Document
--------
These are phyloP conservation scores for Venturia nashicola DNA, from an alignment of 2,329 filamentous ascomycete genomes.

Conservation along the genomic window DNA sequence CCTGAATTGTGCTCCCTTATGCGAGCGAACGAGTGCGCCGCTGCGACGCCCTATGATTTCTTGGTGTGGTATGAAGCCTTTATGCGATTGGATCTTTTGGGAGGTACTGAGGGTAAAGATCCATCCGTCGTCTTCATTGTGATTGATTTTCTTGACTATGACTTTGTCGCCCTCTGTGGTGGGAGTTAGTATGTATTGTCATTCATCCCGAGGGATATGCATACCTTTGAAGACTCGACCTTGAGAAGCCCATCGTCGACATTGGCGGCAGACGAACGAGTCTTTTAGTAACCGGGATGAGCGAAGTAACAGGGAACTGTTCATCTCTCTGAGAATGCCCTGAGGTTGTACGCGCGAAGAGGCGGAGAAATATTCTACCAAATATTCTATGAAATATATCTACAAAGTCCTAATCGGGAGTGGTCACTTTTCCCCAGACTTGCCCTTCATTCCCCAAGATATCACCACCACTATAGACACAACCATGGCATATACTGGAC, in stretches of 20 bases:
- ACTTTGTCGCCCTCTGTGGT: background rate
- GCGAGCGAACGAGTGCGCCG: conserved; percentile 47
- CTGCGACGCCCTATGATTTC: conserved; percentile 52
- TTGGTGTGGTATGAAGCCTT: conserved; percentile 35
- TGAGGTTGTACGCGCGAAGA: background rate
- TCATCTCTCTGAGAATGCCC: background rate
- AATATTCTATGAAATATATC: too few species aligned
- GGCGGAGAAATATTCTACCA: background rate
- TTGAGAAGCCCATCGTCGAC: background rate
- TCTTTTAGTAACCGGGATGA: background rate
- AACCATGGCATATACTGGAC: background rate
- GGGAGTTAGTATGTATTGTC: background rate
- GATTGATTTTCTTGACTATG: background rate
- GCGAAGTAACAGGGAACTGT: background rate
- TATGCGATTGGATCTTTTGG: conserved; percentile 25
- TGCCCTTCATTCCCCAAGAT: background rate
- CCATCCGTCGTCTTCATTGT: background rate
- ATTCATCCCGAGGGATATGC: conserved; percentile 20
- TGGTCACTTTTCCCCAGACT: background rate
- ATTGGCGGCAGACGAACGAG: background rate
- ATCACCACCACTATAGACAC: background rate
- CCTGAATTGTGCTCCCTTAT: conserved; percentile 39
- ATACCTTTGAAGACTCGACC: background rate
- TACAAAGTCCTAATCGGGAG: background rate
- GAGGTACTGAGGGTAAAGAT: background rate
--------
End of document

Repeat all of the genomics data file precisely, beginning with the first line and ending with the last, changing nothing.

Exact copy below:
These are phyloP conservation scores for Venturia nashicola DNA, from an alignment of 2,329 filamentous ascomycete genomes.

Conservation along the genomic window DNA sequence CCTGAATTGTGCTCCCTTATGCGAGCGAACGAGTGCGCCGCTGCGACGCCCTATGATTTCTTGGTGTGGTATGAAGCCTTTATGCGATTGGATCTTTTGGGAGGTACTGAGGGTAAAGATCCATCCGTCGTCTTCATTGTGATTGATTTTCTTGACTATGACTTTGTCGCCCTCTGTGGTGGGAGTTAGTATGTATTGTCATTCATCCCGAGGGATATGCATACCTTTGAAGACTCGACCTTGAGAAGCCCATCGTCGACATTGGCGGCAGACGAACGAGTCTTTTAGTAACCGGGATGAGCGAAGTAACAGGGAACTGTTCATCTCTCTGAGAATGCCCTGAGGTTGTACGCGCGAAGAGGCGGAGAAATATTCTACCAAATATTCTATGAAATATATCTACAAAGTCCTAATCGGGAGTGGTCACTTTTCCCCAGACTTGCCCTTCATTCCCCAAGATATCACCACCACTATAGACACAACCATGGCATATACTGGAC, in stretches of 20 bases:
- ACTTTGTCGCCCTCTGTGGT: background rate
- GCGAGCGAACGAGTGCGCCG: conserved; percentile 47
- CTGCGACGCCCTATGATTTC: conserved; percentile 52
- TTGGTGTGGTATGAAGCCTT: conserved; percentile 35
- TGAGGTTGTACGCGCGAAGA: background rate
- TCATCTCTCTGAGAATGCCC: background rate
- AATATTCTATGAAATATATC: too few species aligned
- GGCGGAGAAATATTCTACCA: background rate
- TTGAGAAGCCCATCGTCGAC: background rate
- TCTTTTAGTAACCGGGATGA: background rate
- AACCATGGCATATACTGGAC: background rate
- GGGAGTTAGTATGTATTGTC: background rate
- GATTGATTTTCTTGACTATG: background rate
- GCGAAGTAACAGGGAACTGT: background rate
- TATGCGATTGGATCTTTTGG: conserved; percentile 25
- TGCCCTTCATTCCCCAAGAT: background rate
- CCATCCGTCGTCTTCATTGT: background rate
- ATTCATCCCGAGGGATATGC: conserved; percentile 20
- TGGTCACTTTTCCCCAGACT: background rate
- ATTGGCGGCAGACGAACGAG: background rate
- ATCACCACCACTATAGACAC: background rate
- CCTGAATTGTGCTCCCTTAT: conserved; percentile 39
- ATACCTTTGAAGACTCGACC: background rate
- TACAAAGTCCTAATCGGGAG: background rate
- GAGGTACTGAGGGTAAAGAT: background rate